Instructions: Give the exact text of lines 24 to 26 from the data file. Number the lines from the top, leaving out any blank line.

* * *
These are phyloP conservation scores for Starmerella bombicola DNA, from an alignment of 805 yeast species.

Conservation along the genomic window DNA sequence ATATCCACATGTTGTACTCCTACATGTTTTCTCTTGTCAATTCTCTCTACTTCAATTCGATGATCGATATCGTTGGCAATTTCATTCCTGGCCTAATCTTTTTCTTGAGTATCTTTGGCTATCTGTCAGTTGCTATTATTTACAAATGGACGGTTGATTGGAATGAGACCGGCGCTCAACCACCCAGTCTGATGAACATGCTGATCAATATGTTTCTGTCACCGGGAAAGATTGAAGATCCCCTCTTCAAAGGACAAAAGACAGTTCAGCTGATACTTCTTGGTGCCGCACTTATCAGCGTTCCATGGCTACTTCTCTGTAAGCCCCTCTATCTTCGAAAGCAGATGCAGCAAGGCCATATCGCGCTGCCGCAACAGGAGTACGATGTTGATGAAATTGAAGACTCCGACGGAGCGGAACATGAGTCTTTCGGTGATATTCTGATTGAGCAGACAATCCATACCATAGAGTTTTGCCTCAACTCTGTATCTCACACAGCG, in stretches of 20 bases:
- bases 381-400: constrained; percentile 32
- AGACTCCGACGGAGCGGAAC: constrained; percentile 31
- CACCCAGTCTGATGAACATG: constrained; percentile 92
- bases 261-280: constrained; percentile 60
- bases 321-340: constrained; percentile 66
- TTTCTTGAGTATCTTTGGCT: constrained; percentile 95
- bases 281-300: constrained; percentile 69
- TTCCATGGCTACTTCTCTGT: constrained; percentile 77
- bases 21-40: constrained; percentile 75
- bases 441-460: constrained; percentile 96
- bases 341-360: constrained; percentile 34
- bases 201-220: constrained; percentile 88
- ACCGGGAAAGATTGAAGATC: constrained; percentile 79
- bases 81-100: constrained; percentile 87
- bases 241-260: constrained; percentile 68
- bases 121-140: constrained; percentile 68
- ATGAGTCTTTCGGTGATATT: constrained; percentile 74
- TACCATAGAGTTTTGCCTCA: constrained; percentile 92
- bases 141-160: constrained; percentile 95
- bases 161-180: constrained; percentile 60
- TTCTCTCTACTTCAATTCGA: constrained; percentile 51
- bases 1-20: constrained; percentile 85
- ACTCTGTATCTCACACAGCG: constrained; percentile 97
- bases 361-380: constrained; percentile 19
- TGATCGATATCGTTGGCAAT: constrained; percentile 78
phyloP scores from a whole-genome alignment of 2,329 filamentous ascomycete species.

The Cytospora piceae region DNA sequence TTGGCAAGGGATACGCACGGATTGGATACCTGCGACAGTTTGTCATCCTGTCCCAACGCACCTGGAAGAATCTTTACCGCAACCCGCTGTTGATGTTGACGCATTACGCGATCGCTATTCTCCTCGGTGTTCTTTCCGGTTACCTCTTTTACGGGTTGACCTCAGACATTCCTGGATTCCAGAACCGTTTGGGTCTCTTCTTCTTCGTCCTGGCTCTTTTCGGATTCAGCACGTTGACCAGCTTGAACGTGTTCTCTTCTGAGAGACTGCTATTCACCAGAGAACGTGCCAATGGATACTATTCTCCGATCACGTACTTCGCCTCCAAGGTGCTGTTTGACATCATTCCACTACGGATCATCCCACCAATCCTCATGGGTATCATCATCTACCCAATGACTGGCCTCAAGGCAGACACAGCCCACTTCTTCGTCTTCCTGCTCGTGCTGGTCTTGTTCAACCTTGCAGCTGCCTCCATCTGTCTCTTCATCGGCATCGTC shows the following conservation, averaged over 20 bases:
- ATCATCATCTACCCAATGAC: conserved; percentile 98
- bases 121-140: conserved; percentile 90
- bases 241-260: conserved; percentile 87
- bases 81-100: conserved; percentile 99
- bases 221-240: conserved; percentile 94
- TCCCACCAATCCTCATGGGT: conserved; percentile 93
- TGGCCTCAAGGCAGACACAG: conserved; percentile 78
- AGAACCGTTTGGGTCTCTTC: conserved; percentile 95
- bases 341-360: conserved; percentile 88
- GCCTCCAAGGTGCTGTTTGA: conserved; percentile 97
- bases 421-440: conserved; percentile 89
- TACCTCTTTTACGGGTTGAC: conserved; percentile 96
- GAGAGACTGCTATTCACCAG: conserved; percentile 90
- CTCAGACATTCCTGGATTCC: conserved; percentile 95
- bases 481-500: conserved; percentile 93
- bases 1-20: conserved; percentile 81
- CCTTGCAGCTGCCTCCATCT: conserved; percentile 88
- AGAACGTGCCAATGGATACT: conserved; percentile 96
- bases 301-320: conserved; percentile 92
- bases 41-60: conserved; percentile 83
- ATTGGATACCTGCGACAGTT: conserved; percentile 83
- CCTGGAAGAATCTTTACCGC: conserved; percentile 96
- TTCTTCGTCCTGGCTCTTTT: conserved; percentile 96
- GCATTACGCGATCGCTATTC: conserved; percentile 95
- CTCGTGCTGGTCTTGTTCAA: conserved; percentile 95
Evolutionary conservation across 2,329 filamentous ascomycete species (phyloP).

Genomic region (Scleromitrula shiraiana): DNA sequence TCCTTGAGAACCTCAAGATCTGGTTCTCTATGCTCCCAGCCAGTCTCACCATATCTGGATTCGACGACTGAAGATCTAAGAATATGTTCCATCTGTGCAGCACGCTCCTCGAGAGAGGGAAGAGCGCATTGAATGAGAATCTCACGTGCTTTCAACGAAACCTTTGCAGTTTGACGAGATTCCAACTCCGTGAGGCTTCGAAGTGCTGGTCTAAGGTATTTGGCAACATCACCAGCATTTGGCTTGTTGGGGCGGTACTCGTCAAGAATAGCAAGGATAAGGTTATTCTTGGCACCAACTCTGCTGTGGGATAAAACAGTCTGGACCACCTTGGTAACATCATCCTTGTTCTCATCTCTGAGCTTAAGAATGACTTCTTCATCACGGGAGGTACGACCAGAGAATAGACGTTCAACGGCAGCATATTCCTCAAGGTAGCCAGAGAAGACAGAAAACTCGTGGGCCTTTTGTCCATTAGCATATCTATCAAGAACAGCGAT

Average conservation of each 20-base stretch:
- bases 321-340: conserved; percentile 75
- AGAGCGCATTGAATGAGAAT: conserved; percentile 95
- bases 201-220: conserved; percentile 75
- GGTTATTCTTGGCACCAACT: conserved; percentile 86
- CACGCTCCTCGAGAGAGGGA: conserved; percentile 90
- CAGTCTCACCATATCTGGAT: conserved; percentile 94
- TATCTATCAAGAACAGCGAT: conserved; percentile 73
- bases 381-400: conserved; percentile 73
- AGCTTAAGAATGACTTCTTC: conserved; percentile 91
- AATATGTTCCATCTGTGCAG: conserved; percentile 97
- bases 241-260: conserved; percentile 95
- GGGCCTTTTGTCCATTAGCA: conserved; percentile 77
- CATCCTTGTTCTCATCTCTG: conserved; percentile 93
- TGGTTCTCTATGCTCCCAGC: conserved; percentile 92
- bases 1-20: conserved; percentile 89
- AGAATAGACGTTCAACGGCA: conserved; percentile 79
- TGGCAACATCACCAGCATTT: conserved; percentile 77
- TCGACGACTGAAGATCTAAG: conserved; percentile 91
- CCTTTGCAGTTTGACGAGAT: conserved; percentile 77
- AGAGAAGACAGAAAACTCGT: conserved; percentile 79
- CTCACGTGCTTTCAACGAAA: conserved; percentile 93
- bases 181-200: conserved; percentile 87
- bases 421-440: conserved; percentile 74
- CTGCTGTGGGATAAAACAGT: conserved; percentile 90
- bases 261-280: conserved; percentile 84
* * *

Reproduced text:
- bases 1-20: constrained; percentile 85
- ACTCTGTATCTCACACAGCG: constrained; percentile 97
- bases 361-380: constrained; percentile 19